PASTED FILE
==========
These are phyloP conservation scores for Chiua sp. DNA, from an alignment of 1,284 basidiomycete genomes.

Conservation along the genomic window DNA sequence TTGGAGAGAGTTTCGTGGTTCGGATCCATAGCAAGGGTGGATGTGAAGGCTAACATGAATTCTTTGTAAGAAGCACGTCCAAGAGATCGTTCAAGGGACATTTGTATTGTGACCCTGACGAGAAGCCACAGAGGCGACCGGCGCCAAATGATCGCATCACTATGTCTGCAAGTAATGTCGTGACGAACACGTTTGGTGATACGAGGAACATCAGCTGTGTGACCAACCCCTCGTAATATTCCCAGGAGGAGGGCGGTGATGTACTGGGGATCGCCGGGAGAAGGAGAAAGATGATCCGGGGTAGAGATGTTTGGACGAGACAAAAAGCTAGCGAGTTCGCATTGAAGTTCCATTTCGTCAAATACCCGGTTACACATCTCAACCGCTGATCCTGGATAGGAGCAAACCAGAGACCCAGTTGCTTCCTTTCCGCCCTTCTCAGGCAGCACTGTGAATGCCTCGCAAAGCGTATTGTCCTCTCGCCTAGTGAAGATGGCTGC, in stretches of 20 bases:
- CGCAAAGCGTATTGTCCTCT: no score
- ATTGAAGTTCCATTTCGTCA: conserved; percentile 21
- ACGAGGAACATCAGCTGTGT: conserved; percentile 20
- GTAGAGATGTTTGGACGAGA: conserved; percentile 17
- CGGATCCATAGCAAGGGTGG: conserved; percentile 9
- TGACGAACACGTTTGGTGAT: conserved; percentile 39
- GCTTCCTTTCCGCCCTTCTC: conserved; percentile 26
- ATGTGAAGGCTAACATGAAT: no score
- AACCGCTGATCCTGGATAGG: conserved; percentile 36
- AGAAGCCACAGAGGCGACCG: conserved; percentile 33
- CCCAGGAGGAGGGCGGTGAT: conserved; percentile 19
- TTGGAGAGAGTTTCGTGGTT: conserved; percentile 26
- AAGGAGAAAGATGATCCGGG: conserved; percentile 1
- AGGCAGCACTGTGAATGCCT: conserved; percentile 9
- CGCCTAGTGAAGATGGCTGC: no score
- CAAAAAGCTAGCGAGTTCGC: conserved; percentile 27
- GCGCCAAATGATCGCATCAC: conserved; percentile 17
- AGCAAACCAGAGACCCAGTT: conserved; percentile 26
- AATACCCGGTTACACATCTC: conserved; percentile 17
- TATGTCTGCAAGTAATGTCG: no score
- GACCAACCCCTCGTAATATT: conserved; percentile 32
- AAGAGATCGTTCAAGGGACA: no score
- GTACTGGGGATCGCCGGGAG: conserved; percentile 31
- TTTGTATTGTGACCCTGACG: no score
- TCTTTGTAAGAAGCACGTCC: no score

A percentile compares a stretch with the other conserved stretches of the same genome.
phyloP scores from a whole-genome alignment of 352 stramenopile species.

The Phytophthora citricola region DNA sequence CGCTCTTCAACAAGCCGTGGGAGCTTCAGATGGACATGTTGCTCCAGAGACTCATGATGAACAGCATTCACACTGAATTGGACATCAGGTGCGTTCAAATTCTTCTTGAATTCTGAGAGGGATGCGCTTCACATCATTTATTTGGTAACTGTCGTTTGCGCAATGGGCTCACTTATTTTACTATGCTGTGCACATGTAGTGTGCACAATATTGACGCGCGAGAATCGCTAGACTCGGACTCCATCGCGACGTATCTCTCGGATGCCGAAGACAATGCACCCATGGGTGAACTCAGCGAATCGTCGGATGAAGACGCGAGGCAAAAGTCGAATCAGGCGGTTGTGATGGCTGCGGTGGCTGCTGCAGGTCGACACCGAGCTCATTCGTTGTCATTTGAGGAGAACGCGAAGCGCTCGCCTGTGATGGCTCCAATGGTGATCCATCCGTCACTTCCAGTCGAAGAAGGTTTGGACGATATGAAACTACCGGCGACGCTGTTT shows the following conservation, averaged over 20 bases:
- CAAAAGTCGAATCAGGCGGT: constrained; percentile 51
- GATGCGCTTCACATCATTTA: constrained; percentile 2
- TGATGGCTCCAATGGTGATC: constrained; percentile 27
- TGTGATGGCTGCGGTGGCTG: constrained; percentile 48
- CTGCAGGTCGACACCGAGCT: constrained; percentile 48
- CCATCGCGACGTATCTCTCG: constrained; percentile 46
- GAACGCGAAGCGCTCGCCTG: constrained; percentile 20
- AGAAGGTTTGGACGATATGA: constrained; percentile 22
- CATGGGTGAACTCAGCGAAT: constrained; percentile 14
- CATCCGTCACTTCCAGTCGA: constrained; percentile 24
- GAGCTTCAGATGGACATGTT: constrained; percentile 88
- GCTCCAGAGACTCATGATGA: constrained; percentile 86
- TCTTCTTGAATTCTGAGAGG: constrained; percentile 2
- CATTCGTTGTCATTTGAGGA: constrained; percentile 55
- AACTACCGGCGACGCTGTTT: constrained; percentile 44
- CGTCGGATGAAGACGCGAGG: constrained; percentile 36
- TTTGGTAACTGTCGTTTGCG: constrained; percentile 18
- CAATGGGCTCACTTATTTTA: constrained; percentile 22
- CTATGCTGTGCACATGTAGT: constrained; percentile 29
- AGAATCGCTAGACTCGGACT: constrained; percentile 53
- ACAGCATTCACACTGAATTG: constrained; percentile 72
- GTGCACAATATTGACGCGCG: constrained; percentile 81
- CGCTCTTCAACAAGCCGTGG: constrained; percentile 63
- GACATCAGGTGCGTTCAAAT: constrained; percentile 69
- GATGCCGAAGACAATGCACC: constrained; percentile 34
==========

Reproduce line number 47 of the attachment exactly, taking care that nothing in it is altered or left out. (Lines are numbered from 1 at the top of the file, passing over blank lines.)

- TTTGGTAACTGTCGTTTGCG: constrained; percentile 18